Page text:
Does This Zin Make My Glass Look Fat?

Some people have shoe fetishes. Others collect cars, cigars, or vintage posters. My weakness is wineglasses. Not gaudy or ornate, nothing colorful or fancy, not necessarily antique. Just good, well-made, crystal-clear stems.

It started one evening when a wine expert friend brought over a prized bottle of Shiraz for us to sample. I poured his cherished wine into my standard-issue mass market stemware. He was horrified. “A wine like this deserves the right glass! You need to build your collection.”

I was taken aback. I’d never paid much attention to my wineglasses, but now that their shortcomings had been pointed out, I became obsessed. Yes, the rim of the glass was a little thick. The bulbous shape of the bowl was awkward, and the glass had an indifferent feel. By my friend’s next visit, I resolved, I would have the perfect wineglass for whatever bottle he brought over.

Easier said than done. It’s no longer one type of glass for red and another for white. One can invest hundreds of dollars in a mass of high-priced stems, each designed for a specific grape varietal. I set out to learn whether those glass-grape pairings really make a difference when enjoying wine, and if so, which ones I need to own.

Riedel was the natural starting point for my research. Many swear by Riedel glasses, but curse their fragility—at $30 or more a stem, one false move while washing them could set you back as much as the bottle you just served. Why the Riedel mystique? In 1961 Claus Josef Riedel, a ninth-generation member of the glassmaking family, introduced the world’s first line of stemware shaped and sized to showcase the unique characteristics of different varietals. Today, his Sommeliers series, with its hand-blown beauty, is the gold standard.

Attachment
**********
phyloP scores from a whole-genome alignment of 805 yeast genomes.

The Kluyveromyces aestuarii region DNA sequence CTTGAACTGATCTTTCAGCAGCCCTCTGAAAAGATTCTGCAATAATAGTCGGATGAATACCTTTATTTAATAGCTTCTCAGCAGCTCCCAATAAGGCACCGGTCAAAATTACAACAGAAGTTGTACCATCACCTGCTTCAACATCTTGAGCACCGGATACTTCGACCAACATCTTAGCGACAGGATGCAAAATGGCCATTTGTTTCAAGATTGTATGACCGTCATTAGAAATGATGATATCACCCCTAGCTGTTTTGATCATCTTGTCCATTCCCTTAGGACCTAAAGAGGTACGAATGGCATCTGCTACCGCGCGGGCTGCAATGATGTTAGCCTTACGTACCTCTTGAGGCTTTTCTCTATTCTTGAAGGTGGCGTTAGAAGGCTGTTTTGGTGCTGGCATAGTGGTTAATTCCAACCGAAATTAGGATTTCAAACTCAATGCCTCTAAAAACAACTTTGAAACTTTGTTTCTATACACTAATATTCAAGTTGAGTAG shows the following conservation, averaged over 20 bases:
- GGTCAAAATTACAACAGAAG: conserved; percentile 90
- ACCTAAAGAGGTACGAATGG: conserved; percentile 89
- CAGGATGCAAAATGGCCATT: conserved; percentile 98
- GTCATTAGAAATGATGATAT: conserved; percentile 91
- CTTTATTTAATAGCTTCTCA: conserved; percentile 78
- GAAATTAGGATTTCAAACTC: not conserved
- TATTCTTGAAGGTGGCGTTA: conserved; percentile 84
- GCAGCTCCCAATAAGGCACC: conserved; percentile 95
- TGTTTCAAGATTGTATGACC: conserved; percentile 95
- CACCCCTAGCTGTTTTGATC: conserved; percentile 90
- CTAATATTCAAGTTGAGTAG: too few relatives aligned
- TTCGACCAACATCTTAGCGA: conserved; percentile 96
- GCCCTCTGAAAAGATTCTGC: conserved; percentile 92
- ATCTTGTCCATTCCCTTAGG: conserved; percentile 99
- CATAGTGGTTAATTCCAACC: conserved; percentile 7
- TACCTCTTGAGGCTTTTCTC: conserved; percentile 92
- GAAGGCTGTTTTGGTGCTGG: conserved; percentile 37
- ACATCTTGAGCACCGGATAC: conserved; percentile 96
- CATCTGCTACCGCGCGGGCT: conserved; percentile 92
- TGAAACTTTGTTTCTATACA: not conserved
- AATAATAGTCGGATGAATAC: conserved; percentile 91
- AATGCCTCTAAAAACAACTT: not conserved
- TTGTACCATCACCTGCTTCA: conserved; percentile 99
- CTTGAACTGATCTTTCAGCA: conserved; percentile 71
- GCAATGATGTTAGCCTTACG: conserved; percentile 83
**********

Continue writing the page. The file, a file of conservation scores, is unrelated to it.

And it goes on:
Does the shape of the glass really affect the bouquet and taste of wine? The answer, most experts agree, is yes. Tim Kopec, award-winning wine director at New York City’s Veritas, says he became a believer after tasting Opus One (a Cabernet Sauvignon-based wine) in both Cabernet and Pinot Noir glasses. “The engineering is correct,” he says. “It works, and it makes a difference.”

We experimented with different wines one rainy night at Veritas. A 2002 California Calera Pinot Noir seemed richer in the Pinot glass; in the Cabernet/Bordeaux glass, it stayed fruity, pleasant but less nuanced. And a 1994 Pomerol (Merlot) that was floral in the Pinot glass showed off its tobacco and vegetal notes in the Cabernet glass; though Kopec actually preferred the Pinot glass for this wine, for bringing out its more “feminine” qualities.

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By Meryl Rosofsky

is a contributor to the Organic Wine Journal. She teaches courses on sustainable food systems at NYU and leads culinary walking tours for the Institute of Culinary Education. Her writing has appeared in Gastronomica, Edible East End and various academic publications.